For example, photostatic copies of signatures have been admitted for the purpose of establishing the fact, by comparison with an admittedly genuine signature, that the signatures were written by the same person, as was the case in Moncur v. Western Life Indemnity Co. (1921) 269 Pa. 213, 112 Atl. 476, where this was permitted in proof of the violation by an insured of his warranty that he carried no other insurance than that issued as applied for. And in Howard v. Russell (1889) 75 Tex. 174, 12 S. W. 525, the court used photographic copies of signatures in evidence for another purpose and which were proved to be of the exact, or nearly the exact, size of the originals, as proper evidence for purposes of comparison.
And in Re Gordon (1892) 50 N. J. Eq. 397, 26 Atl. 268, affirmed in (1894) 52 N. J. Eq. 317, 30 Atl. 19, in deciding that the signature to an alleged will was a forgery, the court “looked to the demonstration of the experts," and, "for illustration" of its conclusion as to a difference, placed photographs of the disputed and of a genuine signature together for purposes of comparison.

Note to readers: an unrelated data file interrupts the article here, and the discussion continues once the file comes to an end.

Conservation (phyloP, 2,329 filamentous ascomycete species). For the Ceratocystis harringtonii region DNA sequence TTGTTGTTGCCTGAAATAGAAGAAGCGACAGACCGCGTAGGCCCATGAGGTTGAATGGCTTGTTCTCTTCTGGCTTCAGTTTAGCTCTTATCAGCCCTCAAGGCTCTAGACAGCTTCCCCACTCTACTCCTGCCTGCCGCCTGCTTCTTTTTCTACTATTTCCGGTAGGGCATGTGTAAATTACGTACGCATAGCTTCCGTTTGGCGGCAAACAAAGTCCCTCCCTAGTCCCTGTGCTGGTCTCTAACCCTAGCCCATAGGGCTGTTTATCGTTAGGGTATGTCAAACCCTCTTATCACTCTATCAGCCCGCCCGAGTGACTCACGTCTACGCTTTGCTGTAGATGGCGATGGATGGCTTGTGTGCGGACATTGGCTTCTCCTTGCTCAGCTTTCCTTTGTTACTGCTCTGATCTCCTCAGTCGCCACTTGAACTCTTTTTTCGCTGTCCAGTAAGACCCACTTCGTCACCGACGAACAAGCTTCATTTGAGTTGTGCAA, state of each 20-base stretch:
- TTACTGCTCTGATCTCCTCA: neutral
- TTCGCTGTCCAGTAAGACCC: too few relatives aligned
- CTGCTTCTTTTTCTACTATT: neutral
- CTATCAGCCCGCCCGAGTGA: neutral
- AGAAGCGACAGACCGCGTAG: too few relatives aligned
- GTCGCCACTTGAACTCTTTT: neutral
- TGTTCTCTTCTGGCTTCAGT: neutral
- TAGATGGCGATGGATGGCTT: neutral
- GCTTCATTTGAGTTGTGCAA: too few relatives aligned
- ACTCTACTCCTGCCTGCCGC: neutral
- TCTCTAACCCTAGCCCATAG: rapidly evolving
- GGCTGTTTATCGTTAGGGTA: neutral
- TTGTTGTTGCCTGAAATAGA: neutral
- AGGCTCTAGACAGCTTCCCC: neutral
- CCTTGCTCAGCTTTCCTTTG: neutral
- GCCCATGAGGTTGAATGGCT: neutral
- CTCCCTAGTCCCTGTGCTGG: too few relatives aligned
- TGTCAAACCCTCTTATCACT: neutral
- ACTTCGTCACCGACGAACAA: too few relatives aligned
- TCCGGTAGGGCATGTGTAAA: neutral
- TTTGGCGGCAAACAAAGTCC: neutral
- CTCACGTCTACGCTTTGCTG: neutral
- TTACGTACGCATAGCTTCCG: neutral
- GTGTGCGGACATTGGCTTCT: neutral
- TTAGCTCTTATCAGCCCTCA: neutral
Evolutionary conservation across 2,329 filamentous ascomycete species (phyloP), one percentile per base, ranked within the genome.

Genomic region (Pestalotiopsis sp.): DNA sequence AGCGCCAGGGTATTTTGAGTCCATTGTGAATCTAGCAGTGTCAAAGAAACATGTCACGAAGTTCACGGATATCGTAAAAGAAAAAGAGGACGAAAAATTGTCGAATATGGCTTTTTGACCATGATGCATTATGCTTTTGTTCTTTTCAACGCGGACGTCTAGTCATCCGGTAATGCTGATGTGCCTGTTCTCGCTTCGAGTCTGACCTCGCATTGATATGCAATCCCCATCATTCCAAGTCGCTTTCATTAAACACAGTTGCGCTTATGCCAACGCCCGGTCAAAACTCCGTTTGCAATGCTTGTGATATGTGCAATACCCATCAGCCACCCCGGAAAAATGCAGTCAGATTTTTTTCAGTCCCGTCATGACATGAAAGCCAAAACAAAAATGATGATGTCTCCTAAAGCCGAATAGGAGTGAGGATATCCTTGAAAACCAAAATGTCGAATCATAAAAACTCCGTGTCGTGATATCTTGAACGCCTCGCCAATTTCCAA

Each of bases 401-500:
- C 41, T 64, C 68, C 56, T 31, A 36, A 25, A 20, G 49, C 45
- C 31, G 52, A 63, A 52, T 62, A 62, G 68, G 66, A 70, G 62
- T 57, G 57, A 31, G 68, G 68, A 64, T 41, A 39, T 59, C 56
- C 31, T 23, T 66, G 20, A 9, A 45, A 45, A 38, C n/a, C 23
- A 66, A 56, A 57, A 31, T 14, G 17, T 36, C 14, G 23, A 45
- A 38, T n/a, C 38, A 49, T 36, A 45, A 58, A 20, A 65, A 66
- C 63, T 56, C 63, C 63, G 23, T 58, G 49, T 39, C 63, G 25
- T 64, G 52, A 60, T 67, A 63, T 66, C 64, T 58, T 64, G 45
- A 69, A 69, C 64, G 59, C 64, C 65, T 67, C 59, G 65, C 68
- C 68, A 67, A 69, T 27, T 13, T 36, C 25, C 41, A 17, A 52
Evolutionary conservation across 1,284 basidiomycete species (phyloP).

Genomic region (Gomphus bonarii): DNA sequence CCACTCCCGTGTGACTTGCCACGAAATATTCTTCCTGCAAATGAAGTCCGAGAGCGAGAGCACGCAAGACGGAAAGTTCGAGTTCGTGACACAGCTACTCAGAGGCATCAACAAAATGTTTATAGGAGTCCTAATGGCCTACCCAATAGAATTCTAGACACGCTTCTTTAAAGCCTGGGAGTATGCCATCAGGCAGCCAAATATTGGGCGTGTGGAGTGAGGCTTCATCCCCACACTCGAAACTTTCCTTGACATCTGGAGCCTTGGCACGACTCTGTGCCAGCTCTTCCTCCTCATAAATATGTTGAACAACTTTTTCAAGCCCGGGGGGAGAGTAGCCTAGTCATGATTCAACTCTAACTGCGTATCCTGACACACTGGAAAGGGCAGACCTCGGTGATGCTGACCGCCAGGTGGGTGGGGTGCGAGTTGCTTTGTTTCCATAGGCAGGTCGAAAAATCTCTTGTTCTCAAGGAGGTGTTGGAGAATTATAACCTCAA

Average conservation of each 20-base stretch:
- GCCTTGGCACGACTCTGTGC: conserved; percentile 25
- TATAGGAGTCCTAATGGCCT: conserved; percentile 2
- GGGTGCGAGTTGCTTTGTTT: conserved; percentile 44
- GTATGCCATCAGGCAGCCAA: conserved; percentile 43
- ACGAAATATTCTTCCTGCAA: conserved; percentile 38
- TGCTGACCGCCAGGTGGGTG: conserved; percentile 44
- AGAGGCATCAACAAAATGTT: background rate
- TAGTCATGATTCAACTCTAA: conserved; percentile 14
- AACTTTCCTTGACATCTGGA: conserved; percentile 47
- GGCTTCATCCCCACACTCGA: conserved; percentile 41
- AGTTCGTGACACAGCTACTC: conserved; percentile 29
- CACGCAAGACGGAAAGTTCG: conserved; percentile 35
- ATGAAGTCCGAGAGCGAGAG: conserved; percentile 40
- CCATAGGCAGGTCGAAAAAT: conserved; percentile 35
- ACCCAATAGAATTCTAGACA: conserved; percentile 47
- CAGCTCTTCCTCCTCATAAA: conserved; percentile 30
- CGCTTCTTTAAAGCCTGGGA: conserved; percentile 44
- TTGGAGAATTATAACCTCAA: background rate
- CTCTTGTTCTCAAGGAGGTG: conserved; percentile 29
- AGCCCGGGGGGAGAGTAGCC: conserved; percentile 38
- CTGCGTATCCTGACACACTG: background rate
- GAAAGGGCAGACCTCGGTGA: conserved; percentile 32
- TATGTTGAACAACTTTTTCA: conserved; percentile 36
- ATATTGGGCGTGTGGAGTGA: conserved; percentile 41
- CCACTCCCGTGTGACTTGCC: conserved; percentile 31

And handwriting experts have been allowed to use photographs for the purpose of making comparisons and illustrating their deductions and conclusion. This was permitted in the reported case (ADAMS v. RISTINE, ante, 1413). And in Frank v. Chemical Nat. Bank (N. Y.) supra, in holding that photographic copies of genuine writings properly in evidence for other purposes, and photographic copies of questioned writings, can be used by witnesses to illustrate differences testified to by them, the court said: “A question was raised by the defendant as to the presentation and use on the trial of photographic copies and photographic magnified copies of the documents in dispute. The ad